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Soon after the first refugees started coming to India from Tibet, the Department of Home was established to coordinate the immediate relief assistance for them and to find…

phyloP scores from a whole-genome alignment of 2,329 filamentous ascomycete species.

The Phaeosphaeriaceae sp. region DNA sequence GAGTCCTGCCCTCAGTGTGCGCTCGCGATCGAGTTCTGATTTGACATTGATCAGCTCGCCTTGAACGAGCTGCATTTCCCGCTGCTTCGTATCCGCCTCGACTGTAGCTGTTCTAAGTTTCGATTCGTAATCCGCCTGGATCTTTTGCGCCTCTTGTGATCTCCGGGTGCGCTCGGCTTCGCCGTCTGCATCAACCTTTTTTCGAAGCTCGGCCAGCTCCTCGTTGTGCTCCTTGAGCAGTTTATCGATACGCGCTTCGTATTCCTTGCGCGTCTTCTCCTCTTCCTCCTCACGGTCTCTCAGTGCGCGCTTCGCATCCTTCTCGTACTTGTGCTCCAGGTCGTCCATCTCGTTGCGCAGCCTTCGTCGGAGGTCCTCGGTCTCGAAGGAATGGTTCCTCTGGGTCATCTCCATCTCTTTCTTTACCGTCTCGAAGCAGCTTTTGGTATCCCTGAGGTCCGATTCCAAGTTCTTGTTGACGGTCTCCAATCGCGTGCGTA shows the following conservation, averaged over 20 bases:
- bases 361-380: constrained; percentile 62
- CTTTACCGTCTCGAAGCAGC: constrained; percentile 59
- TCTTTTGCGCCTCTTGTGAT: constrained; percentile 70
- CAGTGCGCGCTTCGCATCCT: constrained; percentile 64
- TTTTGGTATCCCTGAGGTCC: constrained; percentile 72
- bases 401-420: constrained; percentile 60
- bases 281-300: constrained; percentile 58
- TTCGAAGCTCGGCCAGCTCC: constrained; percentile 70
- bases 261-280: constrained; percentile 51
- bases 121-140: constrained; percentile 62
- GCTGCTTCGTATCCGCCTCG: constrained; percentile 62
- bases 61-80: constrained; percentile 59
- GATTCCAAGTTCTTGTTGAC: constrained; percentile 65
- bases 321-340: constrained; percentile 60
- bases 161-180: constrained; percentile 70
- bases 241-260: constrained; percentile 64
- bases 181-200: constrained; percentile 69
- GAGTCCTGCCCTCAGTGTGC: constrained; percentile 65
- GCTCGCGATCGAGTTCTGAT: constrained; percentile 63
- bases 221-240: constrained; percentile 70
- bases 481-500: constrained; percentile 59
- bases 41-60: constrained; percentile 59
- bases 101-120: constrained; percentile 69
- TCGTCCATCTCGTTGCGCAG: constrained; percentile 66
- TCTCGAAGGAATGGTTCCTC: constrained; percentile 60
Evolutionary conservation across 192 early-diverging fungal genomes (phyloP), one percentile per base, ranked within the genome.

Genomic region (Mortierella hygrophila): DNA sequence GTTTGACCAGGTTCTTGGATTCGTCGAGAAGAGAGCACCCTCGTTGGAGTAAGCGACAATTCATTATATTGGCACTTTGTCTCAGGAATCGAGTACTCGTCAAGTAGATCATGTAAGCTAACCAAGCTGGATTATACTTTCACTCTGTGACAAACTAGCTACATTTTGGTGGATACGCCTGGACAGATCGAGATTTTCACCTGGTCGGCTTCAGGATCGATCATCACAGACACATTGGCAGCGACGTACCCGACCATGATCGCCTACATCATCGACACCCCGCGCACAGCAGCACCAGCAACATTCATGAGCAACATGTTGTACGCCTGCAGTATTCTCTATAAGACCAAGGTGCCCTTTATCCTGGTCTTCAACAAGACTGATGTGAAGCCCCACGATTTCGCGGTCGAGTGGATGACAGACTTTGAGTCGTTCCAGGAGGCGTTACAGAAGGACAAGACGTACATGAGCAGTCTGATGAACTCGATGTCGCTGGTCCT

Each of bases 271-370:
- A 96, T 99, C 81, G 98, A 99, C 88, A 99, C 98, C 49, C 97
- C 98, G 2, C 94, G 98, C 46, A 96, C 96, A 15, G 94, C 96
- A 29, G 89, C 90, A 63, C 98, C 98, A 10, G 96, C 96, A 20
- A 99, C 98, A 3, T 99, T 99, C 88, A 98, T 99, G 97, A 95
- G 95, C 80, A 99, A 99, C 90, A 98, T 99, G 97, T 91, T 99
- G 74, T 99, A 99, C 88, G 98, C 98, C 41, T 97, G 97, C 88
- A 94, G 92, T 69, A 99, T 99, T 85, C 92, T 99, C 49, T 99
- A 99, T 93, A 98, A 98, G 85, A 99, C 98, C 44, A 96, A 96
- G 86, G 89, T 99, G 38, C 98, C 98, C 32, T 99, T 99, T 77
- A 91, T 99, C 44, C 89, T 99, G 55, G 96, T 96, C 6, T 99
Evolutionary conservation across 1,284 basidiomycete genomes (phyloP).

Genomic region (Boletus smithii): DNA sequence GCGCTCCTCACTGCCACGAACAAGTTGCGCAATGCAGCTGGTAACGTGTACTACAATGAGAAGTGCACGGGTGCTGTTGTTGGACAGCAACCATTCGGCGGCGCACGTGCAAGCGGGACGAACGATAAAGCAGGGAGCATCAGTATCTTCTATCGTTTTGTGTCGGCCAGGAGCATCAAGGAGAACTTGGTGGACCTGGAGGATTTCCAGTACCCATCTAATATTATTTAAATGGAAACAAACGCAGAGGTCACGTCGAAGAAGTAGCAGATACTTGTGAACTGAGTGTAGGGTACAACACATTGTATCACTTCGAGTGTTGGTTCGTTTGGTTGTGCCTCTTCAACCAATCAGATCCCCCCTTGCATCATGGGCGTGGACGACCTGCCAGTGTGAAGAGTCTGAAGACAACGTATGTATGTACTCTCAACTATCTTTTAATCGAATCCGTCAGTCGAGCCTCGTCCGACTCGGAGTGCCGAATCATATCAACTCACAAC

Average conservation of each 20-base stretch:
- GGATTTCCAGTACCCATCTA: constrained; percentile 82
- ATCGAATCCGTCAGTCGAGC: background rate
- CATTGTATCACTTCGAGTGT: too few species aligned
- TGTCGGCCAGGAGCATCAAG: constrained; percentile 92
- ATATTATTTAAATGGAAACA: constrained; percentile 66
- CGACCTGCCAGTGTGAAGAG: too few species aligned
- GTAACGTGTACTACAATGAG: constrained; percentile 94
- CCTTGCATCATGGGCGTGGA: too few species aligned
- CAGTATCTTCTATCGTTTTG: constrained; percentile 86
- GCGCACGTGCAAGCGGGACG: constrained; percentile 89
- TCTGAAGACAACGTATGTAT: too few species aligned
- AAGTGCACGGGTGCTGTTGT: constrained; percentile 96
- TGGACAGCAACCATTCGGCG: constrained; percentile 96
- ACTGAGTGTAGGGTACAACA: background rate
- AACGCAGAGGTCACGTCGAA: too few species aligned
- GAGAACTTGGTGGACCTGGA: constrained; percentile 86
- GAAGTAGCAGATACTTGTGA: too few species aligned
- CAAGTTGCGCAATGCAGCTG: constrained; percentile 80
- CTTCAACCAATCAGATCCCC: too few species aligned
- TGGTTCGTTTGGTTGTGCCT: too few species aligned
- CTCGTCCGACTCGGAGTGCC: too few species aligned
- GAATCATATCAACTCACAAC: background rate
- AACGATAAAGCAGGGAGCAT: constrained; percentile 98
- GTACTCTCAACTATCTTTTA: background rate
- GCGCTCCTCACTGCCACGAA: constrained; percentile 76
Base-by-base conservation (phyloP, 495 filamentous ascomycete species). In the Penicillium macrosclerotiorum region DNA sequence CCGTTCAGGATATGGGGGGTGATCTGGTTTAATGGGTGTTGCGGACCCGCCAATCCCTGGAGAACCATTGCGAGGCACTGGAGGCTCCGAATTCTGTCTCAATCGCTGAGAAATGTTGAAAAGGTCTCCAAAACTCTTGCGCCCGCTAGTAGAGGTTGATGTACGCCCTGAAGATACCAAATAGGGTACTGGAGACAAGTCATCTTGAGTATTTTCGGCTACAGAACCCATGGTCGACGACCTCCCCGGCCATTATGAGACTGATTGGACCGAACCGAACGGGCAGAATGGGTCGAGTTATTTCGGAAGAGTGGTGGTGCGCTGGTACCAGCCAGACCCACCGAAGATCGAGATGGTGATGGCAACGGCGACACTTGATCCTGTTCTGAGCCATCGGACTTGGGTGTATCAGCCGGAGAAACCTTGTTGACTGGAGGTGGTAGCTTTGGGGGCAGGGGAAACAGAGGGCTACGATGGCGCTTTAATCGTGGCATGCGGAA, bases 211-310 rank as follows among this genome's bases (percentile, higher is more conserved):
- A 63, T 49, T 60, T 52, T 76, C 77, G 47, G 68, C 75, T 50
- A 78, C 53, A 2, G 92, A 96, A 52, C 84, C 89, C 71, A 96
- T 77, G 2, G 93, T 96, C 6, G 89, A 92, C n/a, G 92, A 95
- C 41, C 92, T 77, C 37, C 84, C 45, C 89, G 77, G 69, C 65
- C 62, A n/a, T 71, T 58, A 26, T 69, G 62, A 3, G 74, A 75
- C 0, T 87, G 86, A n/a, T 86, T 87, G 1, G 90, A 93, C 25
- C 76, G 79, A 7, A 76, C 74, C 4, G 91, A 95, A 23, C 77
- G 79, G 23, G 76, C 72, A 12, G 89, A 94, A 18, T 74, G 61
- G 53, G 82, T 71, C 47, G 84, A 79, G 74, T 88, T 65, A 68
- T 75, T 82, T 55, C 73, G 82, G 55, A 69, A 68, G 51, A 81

Soon after the first refugees started coming to India from Tibet, the Department of Home was established to coordinate the immediate relief assistance for them and to find a long-term solution for the resettlement of refugees. The resettlement of refugees, however, also involves providing basic amenities and adequate source of livelihood. As a result, towards the end, the Department of Home had established 58 Tibetan settlements in India, Nepal and Bhutan, and the welfare and interests of these settlements are looked after by their respective representative or welfare officers. These settlements are primarily assisted by the Government of India and other voluntary aid organizations. There are a total of 58 settlements, out of which there are 39 major and minor settlements in India, 12 in Nepal and 7 in Bhutan based either on agriculture or agro-industries or handicrafts. Of these, 39 major and minor settlements spread across the length and breadth of the country; 11 settlements are found in the north-eastern part of the country, most of which is concentrated in the states of Arunachal Pradesh, Meghalaya, Sikkim and West Bengal. The present study discusses the socio-economic status of the Choephelling Tibetan settlement in Miao, Arunachal Pradesh, established in 1975. As per the 2008–2009 annual report, the current population is 2,816. The major source of livelihood for the settlers is farming. Alternatively, some of the settlers have also started carpet weaving as an alternate source of income. However, one of the greatest problems in the settlements is that the population is rapidly growing, due to the number of births in the community and the steady streams of new refugees, which has increased since 1980 when travel restrictions from Tibet became more relaxed. This has put a strain on the already fragile economy and infrastructure of the settlements, and the housing, sanitation, health clinics, schools and other facilities are no longer equipped to deal with the number of people in the settlements. This study attempts to address and discuss some of the major socio-economic issues faced by the settlers.